In construction projects, handling project delay is parts and parcels of a project. Some delay can be avoided, some can only be mitigated while some can only be managed.
I will like to discuss some of the cause of delays and measures to counteract delays based on my experience.
In a tight market, contractors are hungry for the job and will dive for the job without considering the tight schedule in relation to the project cost. At the beginning of the project, he is already stuck with low or no profit margin. At one hand he has a tight schedule and a tight budget on the other hand. Due to the tight budget, he may not get the most qualified sub-contractors on board or take a longer time to negotiate the sub-contracts which lead to delay from the start of the project
With lesser qualified sub-contractors on board the project, he has lesser resources to carry out the work. When the sub-contractor is not able to perform as well as they should, it is too late or too expensive to change the sub-contractors.
Therefore, it is prudent to select the main contractor carefully and not award to the cheapest. There is a saying:
“Cheap may not be good and good may not be cheap.”
Another cause of the delay is an unrealistic schedule. As most PM are from the civil engineering background, they tend to pay greater attention to Civil and Structural work while neglecting the downstream M&E fit out, T&C and downstream activities while planning of the schedule. One of the misconceptions about M&E fit-out work and T&C work is, the schedule can be squashed significantly by putting more resources. No doubt, when fit out is being done indoors, it is to a lesser extent dependent on the weather. However, there is a still a limit to how much more time one can be shaved off by putting more workers or increasing the working hours.
To ensure that schedule is realistic from start, the tender specification should specify more milestones and key dates as “gates” so that in the events of slippages to these milestones and key dates, it can be flagged out earlier and take remedial action to recover the delay.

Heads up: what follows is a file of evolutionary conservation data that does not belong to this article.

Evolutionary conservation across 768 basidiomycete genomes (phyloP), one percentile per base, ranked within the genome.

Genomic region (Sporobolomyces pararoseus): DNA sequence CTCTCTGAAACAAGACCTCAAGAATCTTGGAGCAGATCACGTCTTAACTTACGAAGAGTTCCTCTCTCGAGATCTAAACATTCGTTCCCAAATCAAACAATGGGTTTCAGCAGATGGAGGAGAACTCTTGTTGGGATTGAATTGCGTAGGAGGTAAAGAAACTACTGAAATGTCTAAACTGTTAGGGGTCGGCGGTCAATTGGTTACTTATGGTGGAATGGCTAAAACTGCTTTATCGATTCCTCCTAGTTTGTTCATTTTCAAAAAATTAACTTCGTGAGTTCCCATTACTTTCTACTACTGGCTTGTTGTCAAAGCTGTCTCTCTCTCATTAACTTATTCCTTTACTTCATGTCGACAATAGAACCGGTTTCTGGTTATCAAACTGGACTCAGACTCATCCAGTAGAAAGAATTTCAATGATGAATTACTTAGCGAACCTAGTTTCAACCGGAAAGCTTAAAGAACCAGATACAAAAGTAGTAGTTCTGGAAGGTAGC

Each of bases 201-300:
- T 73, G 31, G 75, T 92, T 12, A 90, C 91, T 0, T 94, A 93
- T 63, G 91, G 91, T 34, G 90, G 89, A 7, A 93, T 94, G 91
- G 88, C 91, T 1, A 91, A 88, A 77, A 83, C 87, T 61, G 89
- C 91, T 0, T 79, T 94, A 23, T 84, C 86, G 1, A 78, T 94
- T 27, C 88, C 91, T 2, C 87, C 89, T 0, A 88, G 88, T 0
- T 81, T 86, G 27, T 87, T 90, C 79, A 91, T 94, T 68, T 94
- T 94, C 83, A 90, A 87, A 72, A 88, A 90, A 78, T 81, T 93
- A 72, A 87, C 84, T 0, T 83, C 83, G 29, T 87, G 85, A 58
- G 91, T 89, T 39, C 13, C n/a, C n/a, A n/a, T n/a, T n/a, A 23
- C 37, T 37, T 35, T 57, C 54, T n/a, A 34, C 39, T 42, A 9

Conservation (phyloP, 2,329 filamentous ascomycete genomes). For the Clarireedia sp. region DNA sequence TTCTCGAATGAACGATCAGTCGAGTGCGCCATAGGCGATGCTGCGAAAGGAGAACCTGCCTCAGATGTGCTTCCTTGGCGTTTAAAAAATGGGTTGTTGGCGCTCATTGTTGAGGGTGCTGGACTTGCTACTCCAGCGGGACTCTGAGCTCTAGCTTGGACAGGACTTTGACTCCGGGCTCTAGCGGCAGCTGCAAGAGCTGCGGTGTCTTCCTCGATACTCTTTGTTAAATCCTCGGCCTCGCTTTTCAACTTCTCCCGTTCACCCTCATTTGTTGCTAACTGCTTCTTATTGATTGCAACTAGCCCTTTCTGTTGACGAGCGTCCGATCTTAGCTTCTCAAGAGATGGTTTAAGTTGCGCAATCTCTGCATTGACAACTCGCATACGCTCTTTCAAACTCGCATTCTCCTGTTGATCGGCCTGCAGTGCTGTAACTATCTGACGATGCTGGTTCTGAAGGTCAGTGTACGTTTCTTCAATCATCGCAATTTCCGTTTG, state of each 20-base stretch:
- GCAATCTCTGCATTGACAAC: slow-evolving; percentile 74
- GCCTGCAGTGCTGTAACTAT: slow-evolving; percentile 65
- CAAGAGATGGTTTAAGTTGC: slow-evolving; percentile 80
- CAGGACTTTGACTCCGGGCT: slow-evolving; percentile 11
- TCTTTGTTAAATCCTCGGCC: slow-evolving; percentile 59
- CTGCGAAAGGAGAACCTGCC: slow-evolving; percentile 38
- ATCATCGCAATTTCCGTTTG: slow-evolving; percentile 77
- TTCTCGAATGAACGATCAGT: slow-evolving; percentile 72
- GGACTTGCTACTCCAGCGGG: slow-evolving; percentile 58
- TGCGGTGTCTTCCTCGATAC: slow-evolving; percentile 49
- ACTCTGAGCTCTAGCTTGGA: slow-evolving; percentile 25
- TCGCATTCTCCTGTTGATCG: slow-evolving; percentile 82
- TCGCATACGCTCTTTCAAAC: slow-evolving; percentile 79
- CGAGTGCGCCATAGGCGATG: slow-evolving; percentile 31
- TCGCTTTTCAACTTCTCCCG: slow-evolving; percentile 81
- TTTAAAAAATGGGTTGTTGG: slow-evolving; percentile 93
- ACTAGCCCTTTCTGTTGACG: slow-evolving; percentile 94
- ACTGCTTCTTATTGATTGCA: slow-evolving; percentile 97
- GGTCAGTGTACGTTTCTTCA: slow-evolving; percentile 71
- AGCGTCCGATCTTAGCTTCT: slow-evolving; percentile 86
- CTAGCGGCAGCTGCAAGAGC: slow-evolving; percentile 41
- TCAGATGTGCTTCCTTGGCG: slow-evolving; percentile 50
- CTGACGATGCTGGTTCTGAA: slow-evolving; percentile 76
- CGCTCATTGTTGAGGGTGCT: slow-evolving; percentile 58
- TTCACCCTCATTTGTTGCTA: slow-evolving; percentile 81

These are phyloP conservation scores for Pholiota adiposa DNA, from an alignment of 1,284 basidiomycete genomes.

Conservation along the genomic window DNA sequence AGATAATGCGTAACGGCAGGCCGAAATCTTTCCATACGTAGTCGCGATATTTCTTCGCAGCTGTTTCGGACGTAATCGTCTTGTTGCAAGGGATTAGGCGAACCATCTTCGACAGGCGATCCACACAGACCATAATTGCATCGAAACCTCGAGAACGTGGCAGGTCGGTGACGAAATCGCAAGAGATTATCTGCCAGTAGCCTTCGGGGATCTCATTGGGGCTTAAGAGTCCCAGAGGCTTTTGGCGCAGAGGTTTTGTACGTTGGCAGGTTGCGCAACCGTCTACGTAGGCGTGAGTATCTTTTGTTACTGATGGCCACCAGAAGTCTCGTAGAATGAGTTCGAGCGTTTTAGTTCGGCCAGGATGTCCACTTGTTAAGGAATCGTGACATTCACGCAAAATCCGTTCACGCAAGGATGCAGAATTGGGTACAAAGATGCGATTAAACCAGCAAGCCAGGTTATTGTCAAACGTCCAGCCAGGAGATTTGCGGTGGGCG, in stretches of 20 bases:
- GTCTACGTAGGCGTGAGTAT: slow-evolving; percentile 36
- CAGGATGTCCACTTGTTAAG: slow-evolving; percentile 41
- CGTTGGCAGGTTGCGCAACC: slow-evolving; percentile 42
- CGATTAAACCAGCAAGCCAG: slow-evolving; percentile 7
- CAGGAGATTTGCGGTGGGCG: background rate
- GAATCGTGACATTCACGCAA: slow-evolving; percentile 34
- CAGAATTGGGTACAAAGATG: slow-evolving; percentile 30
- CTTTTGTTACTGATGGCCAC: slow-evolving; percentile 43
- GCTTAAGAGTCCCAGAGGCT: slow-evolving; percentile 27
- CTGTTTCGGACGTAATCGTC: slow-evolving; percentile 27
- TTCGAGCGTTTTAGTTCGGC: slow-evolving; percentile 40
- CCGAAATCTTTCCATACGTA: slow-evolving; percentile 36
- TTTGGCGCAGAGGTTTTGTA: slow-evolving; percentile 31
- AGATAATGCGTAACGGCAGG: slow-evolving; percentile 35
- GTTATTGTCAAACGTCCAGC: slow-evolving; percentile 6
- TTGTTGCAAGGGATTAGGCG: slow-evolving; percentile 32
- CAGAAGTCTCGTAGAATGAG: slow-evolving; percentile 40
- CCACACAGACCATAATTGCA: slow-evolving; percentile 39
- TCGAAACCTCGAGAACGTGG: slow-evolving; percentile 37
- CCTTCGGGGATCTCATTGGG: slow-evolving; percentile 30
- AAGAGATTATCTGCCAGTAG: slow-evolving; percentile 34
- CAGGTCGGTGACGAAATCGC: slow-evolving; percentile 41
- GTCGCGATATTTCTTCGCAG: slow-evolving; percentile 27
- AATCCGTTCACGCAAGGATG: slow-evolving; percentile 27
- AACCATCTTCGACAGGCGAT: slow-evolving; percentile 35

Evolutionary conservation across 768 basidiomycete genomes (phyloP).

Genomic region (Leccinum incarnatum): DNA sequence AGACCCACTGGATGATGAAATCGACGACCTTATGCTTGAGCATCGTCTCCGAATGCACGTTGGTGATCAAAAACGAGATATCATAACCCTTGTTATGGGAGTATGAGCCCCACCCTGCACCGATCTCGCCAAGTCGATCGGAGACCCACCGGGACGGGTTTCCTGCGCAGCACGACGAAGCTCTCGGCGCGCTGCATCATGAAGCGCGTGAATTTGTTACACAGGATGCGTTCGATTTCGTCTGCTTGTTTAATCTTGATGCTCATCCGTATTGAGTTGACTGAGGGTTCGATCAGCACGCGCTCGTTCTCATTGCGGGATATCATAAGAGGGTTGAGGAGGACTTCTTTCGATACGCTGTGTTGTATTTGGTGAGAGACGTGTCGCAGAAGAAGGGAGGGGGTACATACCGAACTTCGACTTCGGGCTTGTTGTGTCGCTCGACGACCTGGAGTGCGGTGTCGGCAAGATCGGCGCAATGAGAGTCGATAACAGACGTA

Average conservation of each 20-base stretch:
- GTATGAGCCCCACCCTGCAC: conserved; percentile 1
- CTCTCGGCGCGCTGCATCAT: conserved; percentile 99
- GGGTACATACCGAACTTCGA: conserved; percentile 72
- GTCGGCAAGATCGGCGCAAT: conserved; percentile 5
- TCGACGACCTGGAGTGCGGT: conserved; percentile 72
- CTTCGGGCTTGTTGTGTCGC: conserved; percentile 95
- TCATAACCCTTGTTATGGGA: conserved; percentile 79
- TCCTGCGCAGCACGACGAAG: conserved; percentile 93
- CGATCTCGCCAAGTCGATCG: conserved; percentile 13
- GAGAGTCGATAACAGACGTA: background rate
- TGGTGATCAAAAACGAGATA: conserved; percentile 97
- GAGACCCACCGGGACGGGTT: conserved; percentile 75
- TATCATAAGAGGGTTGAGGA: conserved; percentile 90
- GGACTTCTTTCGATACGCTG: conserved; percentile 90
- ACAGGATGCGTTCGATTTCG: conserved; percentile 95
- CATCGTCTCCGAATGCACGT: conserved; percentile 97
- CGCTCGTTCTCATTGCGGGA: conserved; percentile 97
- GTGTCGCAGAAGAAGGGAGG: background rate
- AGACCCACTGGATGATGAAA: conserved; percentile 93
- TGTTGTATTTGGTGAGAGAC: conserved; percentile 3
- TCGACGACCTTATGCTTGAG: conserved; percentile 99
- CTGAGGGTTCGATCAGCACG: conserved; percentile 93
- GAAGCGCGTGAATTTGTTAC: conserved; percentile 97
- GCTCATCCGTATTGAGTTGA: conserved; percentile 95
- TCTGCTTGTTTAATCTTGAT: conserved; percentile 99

The baseline schedule needs to be reviewed carefully together with the programme narrative to ensure that the schedule is realistic taking into account the project risk identified, the resources and the tracking measures are in place.
Mistakes and changes in designs
Due to the hectic and complex nature of the project, design mistakes are only discovered during the construction phase. Other times, changes in design are not being effectively communicated between consultants. As a result, fabrication or construction work has to be reworked,
To ensure design mistakes or changes are minimized, adequate time should be provided to prepare and review the design by the consultants and clients representatives before a contract is being awarded.
Lack of transparency and use of critical path management.
Very often, the site work between contractors is not in sync with one another. The contractors carry their work in accordance to own preference and oblivious to other contractors’ work. There is a lack of site coordination to ensure adherence to the Master Project Schedule. For instance, the area that is cast earlier by Civil Contractor may not one that is first needed by M&E contractor and on the critical path of the project.
Logistic and site constraint
In the event of concurrent works on site, multiple activities are carried out by different contractors. Logistic and space constraints are always an issue. For example, different contractors need the limited number of cranes or common access to bring in and out the materials. When these limited resources are not properly planned and utilized, the project can come to a standstill.
The contractor should ensure there is an adequate deployment of site coordinators for the project. There should be regular weekly detail planning workshops as well as regular updates of the working programmes. The 90 days look ahead schedules should be expanded and detailed with illustrations so that every person attending the coordination meeting understand what, when and how the activities will be carried out.
In addition, the daily coordination meeting needs to be attended by all contractors’ PMs and engineers to ensure that everyone understands what are the deliverable and the solve the site issues at hand.
Failure to keep a risk register and constant monitoring